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Multiphysics simulation of a compression - perfusion combined bioreactor to predict the mechanical microenvironment during bone metastatic breast cancer loading experiments
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  • Boyuan Liu,
  • Suyue Han,
  • Yahya Modarres-Sadeghi,
  • Maureen Lynch
Boyuan Liu
University of Massachusetts Amherst

Corresponding Author:[email protected]

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Suyue Han
University of Massachusetts Amherst
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Yahya Modarres-Sadeghi
University of Massachusetts Amherst
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Maureen Lynch
University of Colorado Boulder
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Incurable breast cancer bone metastasis causes widespread bone loss, resulting in fragility, pain, increased fracture risk, and ultimately increased patient mortality. Increased mechanical signals in the skeleton are anabolic and protect against bone loss, and they may also do so during osteolytic bone metastasis. Skeletal mechanical signals include interdependent tissue deformations and interstitial fluid flow, but how metastatic tumor cells respond to each of these individual signals remains under-investigated, a barrier to translation to the clinic. To delineate their respective roles, we report computed estimates of the internal mechanical field of a bone-mimetic scaffold undergoing combinations of high and low compression and perfusion using multiphysics simulations. Simulations were conducted in advance of multi-modal loading bioreactor experiments with bone metastatic breast cancer cells to ensure that mechanical stimuli occurring internally were physiological and anabolic. Our results show that mechanical stimuli throughout the scaffold were within the anabolic range of bone cells in all loading configurations, were homogenously distributed throughout, and that combined high magnitude compression and perfusion synergized to produce the largest wall shear stresses within the scaffold. These simulations, when combined with experiments, will shed light on how increased mechanical loading in the skeleton may confer anti-tumorigenic effects during metastasis.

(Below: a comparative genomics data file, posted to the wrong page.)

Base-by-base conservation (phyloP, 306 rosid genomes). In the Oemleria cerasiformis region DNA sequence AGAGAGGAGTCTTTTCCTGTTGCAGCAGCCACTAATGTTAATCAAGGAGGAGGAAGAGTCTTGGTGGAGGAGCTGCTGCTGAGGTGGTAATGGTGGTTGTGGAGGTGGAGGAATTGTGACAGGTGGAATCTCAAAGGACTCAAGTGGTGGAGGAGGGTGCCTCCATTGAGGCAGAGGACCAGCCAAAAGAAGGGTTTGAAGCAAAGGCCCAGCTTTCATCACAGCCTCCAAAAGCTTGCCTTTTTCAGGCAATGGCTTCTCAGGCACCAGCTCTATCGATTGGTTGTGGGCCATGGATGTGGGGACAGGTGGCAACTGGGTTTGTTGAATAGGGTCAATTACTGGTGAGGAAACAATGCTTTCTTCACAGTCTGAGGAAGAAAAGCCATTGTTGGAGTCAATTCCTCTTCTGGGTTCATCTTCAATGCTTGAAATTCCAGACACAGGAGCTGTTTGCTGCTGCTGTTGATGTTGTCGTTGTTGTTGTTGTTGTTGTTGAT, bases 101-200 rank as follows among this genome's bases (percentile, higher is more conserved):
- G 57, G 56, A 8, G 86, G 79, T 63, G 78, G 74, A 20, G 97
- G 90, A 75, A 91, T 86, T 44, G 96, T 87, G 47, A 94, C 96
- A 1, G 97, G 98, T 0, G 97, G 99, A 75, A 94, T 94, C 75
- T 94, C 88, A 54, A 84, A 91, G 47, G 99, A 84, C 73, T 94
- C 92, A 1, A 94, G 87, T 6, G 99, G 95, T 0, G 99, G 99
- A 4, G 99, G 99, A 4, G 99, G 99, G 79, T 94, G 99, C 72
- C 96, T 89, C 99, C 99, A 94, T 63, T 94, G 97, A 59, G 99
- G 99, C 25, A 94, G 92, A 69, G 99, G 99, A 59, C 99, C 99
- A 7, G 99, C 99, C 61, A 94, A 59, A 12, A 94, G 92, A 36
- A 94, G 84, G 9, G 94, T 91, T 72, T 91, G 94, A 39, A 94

07 Aug 2020Submitted to Biotechnology and Bioengineering
08 Aug 2020Submission Checks Completed
08 Aug 2020Assigned to Editor
18 Aug 2020Reviewer(s) Assigned
27 Sep 2020Review(s) Completed, Editorial Evaluation Pending
27 Sep 2020Editorial Decision: Revise Major
10 Dec 20201st Revision Received
11 Dec 2020Assigned to Editor
11 Dec 2020Submission Checks Completed
11 Dec 2020Reviewer(s) Assigned
11 Jan 2021Editorial Decision: Revise Minor
11 Jan 2021Review(s) Completed, Editorial Evaluation Pending
15 Jan 20212nd Revision Received
16 Jan 2021Assigned to Editor
16 Jan 2021Submission Checks Completed
22 Jan 2021Review(s) Completed, Editorial Evaluation Pending
22 Jan 2021Editorial Decision: Accept
May 2021Published in Biotechnology and Bioengineering volume 118 issue 5 on pages 1779-1792. 10.1002/bit.27692